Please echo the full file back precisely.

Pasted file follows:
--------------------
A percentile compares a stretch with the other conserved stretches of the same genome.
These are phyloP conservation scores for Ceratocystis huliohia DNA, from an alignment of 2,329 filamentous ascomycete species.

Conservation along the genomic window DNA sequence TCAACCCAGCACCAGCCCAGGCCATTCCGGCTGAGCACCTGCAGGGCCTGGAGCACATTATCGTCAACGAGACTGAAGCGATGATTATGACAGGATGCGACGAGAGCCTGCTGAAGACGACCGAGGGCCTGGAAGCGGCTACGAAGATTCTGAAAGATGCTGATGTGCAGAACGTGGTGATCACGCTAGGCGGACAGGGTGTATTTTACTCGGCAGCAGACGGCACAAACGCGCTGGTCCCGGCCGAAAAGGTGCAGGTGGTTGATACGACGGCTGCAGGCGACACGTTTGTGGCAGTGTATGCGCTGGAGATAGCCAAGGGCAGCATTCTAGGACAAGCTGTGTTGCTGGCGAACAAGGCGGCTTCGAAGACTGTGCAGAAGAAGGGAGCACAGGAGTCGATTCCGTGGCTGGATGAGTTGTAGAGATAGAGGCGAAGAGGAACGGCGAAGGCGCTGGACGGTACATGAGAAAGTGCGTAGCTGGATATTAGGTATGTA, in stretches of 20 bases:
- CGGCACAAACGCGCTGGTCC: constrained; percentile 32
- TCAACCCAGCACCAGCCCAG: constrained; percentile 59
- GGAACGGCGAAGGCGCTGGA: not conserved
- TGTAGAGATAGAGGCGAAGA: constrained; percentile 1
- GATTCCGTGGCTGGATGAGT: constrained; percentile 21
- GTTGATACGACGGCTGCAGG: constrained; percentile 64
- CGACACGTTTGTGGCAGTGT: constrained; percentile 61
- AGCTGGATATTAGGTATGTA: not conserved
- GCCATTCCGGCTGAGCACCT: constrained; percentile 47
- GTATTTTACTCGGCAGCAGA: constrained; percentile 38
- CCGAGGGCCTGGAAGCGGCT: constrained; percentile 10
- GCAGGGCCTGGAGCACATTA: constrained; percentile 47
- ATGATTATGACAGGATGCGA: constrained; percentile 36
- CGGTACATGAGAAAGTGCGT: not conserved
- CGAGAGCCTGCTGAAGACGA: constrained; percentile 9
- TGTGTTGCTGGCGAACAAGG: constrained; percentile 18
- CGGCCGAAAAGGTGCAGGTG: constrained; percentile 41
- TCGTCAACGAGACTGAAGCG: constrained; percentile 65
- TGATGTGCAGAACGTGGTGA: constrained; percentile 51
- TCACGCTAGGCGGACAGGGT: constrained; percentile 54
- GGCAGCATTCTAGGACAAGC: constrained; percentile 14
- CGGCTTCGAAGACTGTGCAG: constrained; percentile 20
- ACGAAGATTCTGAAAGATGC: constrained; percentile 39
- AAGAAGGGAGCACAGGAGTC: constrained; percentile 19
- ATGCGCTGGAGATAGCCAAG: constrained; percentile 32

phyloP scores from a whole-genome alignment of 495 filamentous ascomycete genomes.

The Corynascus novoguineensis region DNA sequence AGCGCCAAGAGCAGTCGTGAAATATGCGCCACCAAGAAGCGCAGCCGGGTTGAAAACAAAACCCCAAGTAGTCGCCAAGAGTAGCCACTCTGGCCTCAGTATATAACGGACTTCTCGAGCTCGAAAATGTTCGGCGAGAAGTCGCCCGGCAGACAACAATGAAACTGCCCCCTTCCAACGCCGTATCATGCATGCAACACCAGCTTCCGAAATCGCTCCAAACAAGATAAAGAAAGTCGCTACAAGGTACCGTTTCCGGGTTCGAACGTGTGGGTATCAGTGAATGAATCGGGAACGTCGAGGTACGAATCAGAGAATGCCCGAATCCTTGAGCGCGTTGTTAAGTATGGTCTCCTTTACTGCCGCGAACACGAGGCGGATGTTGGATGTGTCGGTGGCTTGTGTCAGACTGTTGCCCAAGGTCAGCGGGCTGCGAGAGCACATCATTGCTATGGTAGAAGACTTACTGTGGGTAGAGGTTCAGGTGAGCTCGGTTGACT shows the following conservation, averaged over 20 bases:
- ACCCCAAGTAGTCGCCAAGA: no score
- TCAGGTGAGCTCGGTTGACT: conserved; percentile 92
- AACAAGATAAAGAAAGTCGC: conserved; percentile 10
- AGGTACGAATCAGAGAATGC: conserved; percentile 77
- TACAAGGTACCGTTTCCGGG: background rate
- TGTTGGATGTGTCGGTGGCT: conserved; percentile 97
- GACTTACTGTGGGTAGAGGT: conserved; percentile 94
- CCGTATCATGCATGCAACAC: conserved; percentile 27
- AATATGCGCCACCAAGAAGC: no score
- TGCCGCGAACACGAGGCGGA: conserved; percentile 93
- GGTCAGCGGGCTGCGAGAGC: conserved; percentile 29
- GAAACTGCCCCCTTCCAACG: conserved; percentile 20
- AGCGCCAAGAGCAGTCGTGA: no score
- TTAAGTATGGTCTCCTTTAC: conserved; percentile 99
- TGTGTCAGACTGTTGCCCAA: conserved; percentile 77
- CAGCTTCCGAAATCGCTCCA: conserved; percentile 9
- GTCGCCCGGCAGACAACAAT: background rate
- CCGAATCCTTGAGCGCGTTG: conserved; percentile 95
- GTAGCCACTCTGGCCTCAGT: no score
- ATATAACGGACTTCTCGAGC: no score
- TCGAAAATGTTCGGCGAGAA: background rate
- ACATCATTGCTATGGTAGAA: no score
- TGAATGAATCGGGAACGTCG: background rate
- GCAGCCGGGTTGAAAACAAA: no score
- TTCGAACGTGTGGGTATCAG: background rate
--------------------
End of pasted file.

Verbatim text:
A percentile compares a stretch with the other conserved stretches of the same genome.
These are phyloP conservation scores for Ceratocystis huliohia DNA, from an alignment of 2,329 filamentous ascomycete species.

Conservation along the genomic window DNA sequence TCAACCCAGCACCAGCCCAGGCCATTCCGGCTGAGCACCTGCAGGGCCTGGAGCACATTATCGTCAACGAGACTGAAGCGATGATTATGACAGGATGCGACGAGAGCCTGCTGAAGACGACCGAGGGCCTGGAAGCGGCTACGAAGATTCTGAAAGATGCTGATGTGCAGAACGTGGTGATCACGCTAGGCGGACAGGGTGTATTTTACTCGGCAGCAGACGGCACAAACGCGCTGGTCCCGGCCGAAAAGGTGCAGGTGGTTGATACGACGGCTGCAGGCGACACGTTTGTGGCAGTGTATGCGCTGGAGATAGCCAAGGGCAGCATTCTAGGACAAGCTGTGTTGCTGGCGAACAAGGCGGCTTCGAAGACTGTGCAGAAGAAGGGAGCACAGGAGTCGATTCCGTGGCTGGATGAGTTGTAGAGATAGAGGCGAAGAGGAACGGCGAAGGCGCTGGACGGTACATGAGAAAGTGCGTAGCTGGATATTAGGTATGTA, in stretches of 20 bases:
- CGGCACAAACGCGCTGGTCC: constrained; percentile 32
- TCAACCCAGCACCAGCCCAG: constrained; percentile 59
- GGAACGGCGAAGGCGCTGGA: not conserved
- TGTAGAGATAGAGGCGAAGA: constrained; percentile 1
- GATTCCGTGGCTGGATGAGT: constrained; percentile 21
- GTTGATACGACGGCTGCAGG: constrained; percentile 64
- CGACACGTTTGTGGCAGTGT: constrained; percentile 61
- AGCTGGATATTAGGTATGTA: not conserved
- GCCATTCCGGCTGAGCACCT: constrained; percentile 47
- GTATTTTACTCGGCAGCAGA: constrained; percentile 38
- CCGAGGGCCTGGAAGCGGCT: constrained; percentile 10
- GCAGGGCCTGGAGCACATTA: constrained; percentile 47
- ATGATTATGACAGGATGCGA: constrained; percentile 36
- CGGTACATGAGAAAGTGCGT: not conserved
- CGAGAGCCTGCTGAAGACGA: constrained; percentile 9
- TGTGTTGCTGGCGAACAAGG: constrained; percentile 18
- CGGCCGAAAAGGTGCAGGTG: constrained; percentile 41
- TCGTCAACGAGACTGAAGCG: constrained; percentile 65
- TGATGTGCAGAACGTGGTGA: constrained; percentile 51
- TCACGCTAGGCGGACAGGGT: constrained; percentile 54
- GGCAGCATTCTAGGACAAGC: constrained; percentile 14
- CGGCTTCGAAGACTGTGCAG: constrained; percentile 20
- ACGAAGATTCTGAAAGATGC: constrained; percentile 39
- AAGAAGGGAGCACAGGAGTC: constrained; percentile 19
- ATGCGCTGGAGATAGCCAAG: constrained; percentile 32

phyloP scores from a whole-genome alignment of 495 filamentous ascomycete genomes.

The Corynascus novoguineensis region DNA sequence AGCGCCAAGAGCAGTCGTGAAATATGCGCCACCAAGAAGCGCAGCCGGGTTGAAAACAAAACCCCAAGTAGTCGCCAAGAGTAGCCACTCTGGCCTCAGTATATAACGGACTTCTCGAGCTCGAAAATGTTCGGCGAGAAGTCGCCCGGCAGACAACAATGAAACTGCCCCCTTCCAACGCCGTATCATGCATGCAACACCAGCTTCCGAAATCGCTCCAAACAAGATAAAGAAAGTCGCTACAAGGTACCGTTTCCGGGTTCGAACGTGTGGGTATCAGTGAATGAATCGGGAACGTCGAGGTACGAATCAGAGAATGCCCGAATCCTTGAGCGCGTTGTTAAGTATGGTCTCCTTTACTGCCGCGAACACGAGGCGGATGTTGGATGTGTCGGTGGCTTGTGTCAGACTGTTGCCCAAGGTCAGCGGGCTGCGAGAGCACATCATTGCTATGGTAGAAGACTTACTGTGGGTAGAGGTTCAGGTGAGCTCGGTTGACT shows the following conservation, averaged over 20 bases:
- ACCCCAAGTAGTCGCCAAGA: no score
- TCAGGTGAGCTCGGTTGACT: conserved; percentile 92
- AACAAGATAAAGAAAGTCGC: conserved; percentile 10
- AGGTACGAATCAGAGAATGC: conserved; percentile 77
- TACAAGGTACCGTTTCCGGG: background rate
- TGTTGGATGTGTCGGTGGCT: conserved; percentile 97
- GACTTACTGTGGGTAGAGGT: conserved; percentile 94
- CCGTATCATGCATGCAACAC: conserved; percentile 27
- AATATGCGCCACCAAGAAGC: no score
- TGCCGCGAACACGAGGCGGA: conserved; percentile 93
- GGTCAGCGGGCTGCGAGAGC: conserved; percentile 29
- GAAACTGCCCCCTTCCAACG: conserved; percentile 20
- AGCGCCAAGAGCAGTCGTGA: no score
- TTAAGTATGGTCTCCTTTAC: conserved; percentile 99
- TGTGTCAGACTGTTGCCCAA: conserved; percentile 77
- CAGCTTCCGAAATCGCTCCA: conserved; percentile 9
- GTCGCCCGGCAGACAACAAT: background rate
- CCGAATCCTTGAGCGCGTTG: conserved; percentile 95
- GTAGCCACTCTGGCCTCAGT: no score
- ATATAACGGACTTCTCGAGC: no score
- TCGAAAATGTTCGGCGAGAA: background rate
- ACATCATTGCTATGGTAGAA: no score
- TGAATGAATCGGGAACGTCG: background rate
- GCAGCCGGGTTGAAAACAAA: no score
- TTCGAACGTGTGGGTATCAG: background rate